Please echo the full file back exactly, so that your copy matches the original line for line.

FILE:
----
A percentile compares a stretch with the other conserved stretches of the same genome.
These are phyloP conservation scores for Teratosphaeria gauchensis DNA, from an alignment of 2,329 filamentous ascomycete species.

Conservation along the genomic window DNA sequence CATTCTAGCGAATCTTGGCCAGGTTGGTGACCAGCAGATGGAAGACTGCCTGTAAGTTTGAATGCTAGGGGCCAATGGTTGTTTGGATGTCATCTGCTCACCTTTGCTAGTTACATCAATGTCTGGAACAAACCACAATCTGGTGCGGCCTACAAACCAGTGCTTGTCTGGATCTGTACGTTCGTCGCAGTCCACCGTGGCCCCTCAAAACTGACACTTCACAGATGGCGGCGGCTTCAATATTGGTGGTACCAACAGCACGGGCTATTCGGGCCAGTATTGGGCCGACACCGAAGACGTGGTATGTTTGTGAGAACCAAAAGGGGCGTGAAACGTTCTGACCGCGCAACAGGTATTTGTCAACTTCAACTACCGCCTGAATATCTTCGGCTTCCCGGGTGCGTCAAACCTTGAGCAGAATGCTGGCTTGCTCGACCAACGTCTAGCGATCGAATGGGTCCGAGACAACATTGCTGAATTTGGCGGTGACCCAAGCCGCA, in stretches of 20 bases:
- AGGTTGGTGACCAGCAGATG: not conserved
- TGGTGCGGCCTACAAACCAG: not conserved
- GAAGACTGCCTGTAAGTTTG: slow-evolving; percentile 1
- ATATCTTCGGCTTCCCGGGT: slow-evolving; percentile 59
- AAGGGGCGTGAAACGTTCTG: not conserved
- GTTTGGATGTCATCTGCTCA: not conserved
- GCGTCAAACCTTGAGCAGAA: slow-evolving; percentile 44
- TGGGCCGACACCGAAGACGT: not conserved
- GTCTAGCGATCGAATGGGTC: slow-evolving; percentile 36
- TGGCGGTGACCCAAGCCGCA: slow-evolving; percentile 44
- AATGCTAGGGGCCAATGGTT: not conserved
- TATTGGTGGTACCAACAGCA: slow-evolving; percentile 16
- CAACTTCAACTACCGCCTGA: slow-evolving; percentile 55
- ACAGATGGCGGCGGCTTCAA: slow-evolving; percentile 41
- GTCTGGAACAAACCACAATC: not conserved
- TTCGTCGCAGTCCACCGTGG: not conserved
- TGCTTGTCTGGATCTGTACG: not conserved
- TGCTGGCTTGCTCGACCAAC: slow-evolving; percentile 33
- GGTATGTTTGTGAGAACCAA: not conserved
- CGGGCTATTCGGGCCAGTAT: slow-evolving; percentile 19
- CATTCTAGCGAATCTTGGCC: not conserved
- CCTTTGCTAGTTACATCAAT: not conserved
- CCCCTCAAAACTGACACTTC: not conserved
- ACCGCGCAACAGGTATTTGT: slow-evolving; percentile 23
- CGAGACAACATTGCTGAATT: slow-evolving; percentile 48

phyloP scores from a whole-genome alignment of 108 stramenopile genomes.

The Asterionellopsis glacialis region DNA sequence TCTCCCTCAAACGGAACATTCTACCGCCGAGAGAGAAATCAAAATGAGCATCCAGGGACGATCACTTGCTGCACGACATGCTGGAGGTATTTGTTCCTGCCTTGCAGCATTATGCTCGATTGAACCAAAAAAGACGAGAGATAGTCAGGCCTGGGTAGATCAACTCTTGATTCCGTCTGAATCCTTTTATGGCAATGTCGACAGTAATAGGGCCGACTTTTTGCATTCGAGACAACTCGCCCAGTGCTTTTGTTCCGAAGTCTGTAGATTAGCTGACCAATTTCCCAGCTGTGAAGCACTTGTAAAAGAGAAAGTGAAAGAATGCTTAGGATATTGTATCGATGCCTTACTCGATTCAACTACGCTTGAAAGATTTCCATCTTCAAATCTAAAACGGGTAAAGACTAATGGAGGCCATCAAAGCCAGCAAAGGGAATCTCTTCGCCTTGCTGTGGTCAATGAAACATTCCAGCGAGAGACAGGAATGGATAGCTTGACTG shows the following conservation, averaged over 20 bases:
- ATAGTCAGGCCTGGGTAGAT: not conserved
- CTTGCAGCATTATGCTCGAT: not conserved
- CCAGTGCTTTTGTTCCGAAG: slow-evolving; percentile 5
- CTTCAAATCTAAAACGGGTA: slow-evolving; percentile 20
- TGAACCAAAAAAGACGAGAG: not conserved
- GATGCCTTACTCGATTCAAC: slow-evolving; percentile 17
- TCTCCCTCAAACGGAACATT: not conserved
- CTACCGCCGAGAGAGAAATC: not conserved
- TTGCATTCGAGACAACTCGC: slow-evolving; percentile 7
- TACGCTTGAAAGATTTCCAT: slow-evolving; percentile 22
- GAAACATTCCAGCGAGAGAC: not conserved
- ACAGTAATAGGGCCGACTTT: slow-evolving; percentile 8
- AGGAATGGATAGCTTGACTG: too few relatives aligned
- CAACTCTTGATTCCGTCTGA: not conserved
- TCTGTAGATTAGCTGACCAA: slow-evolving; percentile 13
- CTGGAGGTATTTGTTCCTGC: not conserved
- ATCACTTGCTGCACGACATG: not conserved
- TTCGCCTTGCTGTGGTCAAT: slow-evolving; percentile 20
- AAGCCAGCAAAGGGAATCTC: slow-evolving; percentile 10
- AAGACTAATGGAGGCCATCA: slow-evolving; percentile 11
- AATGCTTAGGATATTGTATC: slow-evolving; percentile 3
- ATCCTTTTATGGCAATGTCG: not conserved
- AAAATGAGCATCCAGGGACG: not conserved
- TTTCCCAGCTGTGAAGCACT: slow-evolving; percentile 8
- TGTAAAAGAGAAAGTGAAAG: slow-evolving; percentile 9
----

A percentile compares a stretch with the other conserved stretches of the same genome.
These are phyloP conservation scores for Teratosphaeria gauchensis DNA, from an alignment of 2,329 filamentous ascomycete species.

Conservation along the genomic window DNA sequence CATTCTAGCGAATCTTGGCCAGGTTGGTGACCAGCAGATGGAAGACTGCCTGTAAGTTTGAATGCTAGGGGCCAATGGTTGTTTGGATGTCATCTGCTCACCTTTGCTAGTTACATCAATGTCTGGAACAAACCACAATCTGGTGCGGCCTACAAACCAGTGCTTGTCTGGATCTGTACGTTCGTCGCAGTCCACCGTGGCCCCTCAAAACTGACACTTCACAGATGGCGGCGGCTTCAATATTGGTGGTACCAACAGCACGGGCTATTCGGGCCAGTATTGGGCCGACACCGAAGACGTGGTATGTTTGTGAGAACCAAAAGGGGCGTGAAACGTTCTGACCGCGCAACAGGTATTTGTCAACTTCAACTACCGCCTGAATATCTTCGGCTTCCCGGGTGCGTCAAACCTTGAGCAGAATGCTGGCTTGCTCGACCAACGTCTAGCGATCGAATGGGTCCGAGACAACATTGCTGAATTTGGCGGTGACCCAAGCCGCA, in stretches of 20 bases:
- AGGTTGGTGACCAGCAGATG: not conserved
- TGGTGCGGCCTACAAACCAG: not conserved
- GAAGACTGCCTGTAAGTTTG: slow-evolving; percentile 1
- ATATCTTCGGCTTCCCGGGT: slow-evolving; percentile 59
- AAGGGGCGTGAAACGTTCTG: not conserved
- GTTTGGATGTCATCTGCTCA: not conserved
- GCGTCAAACCTTGAGCAGAA: slow-evolving; percentile 44
- TGGGCCGACACCGAAGACGT: not conserved
- GTCTAGCGATCGAATGGGTC: slow-evolving; percentile 36
- TGGCGGTGACCCAAGCCGCA: slow-evolving; percentile 44
- AATGCTAGGGGCCAATGGTT: not conserved
- TATTGGTGGTACCAACAGCA: slow-evolving; percentile 16
- CAACTTCAACTACCGCCTGA: slow-evolving; percentile 55
- ACAGATGGCGGCGGCTTCAA: slow-evolving; percentile 41
- GTCTGGAACAAACCACAATC: not conserved
- TTCGTCGCAGTCCACCGTGG: not conserved
- TGCTTGTCTGGATCTGTACG: not conserved
- TGCTGGCTTGCTCGACCAAC: slow-evolving; percentile 33
- GGTATGTTTGTGAGAACCAA: not conserved
- CGGGCTATTCGGGCCAGTAT: slow-evolving; percentile 19
- CATTCTAGCGAATCTTGGCC: not conserved
- CCTTTGCTAGTTACATCAAT: not conserved
- CCCCTCAAAACTGACACTTC: not conserved
- ACCGCGCAACAGGTATTTGT: slow-evolving; percentile 23
- CGAGACAACATTGCTGAATT: slow-evolving; percentile 48

phyloP scores from a whole-genome alignment of 108 stramenopile genomes.

The Asterionellopsis glacialis region DNA sequence TCTCCCTCAAACGGAACATTCTACCGCCGAGAGAGAAATCAAAATGAGCATCCAGGGACGATCACTTGCTGCACGACATGCTGGAGGTATTTGTTCCTGCCTTGCAGCATTATGCTCGATTGAACCAAAAAAGACGAGAGATAGTCAGGCCTGGGTAGATCAACTCTTGATTCCGTCTGAATCCTTTTATGGCAATGTCGACAGTAATAGGGCCGACTTTTTGCATTCGAGACAACTCGCCCAGTGCTTTTGTTCCGAAGTCTGTAGATTAGCTGACCAATTTCCCAGCTGTGAAGCACTTGTAAAAGAGAAAGTGAAAGAATGCTTAGGATATTGTATCGATGCCTTACTCGATTCAACTACGCTTGAAAGATTTCCATCTTCAAATCTAAAACGGGTAAAGACTAATGGAGGCCATCAAAGCCAGCAAAGGGAATCTCTTCGCCTTGCTGTGGTCAATGAAACATTCCAGCGAGAGACAGGAATGGATAGCTTGACTG shows the following conservation, averaged over 20 bases:
- ATAGTCAGGCCTGGGTAGAT: not conserved
- CTTGCAGCATTATGCTCGAT: not conserved
- CCAGTGCTTTTGTTCCGAAG: slow-evolving; percentile 5
- CTTCAAATCTAAAACGGGTA: slow-evolving; percentile 20
- TGAACCAAAAAAGACGAGAG: not conserved
- GATGCCTTACTCGATTCAAC: slow-evolving; percentile 17
- TCTCCCTCAAACGGAACATT: not conserved
- CTACCGCCGAGAGAGAAATC: not conserved
- TTGCATTCGAGACAACTCGC: slow-evolving; percentile 7
- TACGCTTGAAAGATTTCCAT: slow-evolving; percentile 22
- GAAACATTCCAGCGAGAGAC: not conserved
- ACAGTAATAGGGCCGACTTT: slow-evolving; percentile 8
- AGGAATGGATAGCTTGACTG: too few relatives aligned
- CAACTCTTGATTCCGTCTGA: not conserved
- TCTGTAGATTAGCTGACCAA: slow-evolving; percentile 13
- CTGGAGGTATTTGTTCCTGC: not conserved
- ATCACTTGCTGCACGACATG: not conserved
- TTCGCCTTGCTGTGGTCAAT: slow-evolving; percentile 20
- AAGCCAGCAAAGGGAATCTC: slow-evolving; percentile 10
- AAGACTAATGGAGGCCATCA: slow-evolving; percentile 11
- AATGCTTAGGATATTGTATC: slow-evolving; percentile 3
- ATCCTTTTATGGCAATGTCG: not conserved
- AAAATGAGCATCCAGGGACG: not conserved
- TTTCCCAGCTGTGAAGCACT: slow-evolving; percentile 8
- TGTAAAAGAGAAAGTGAAAG: slow-evolving; percentile 9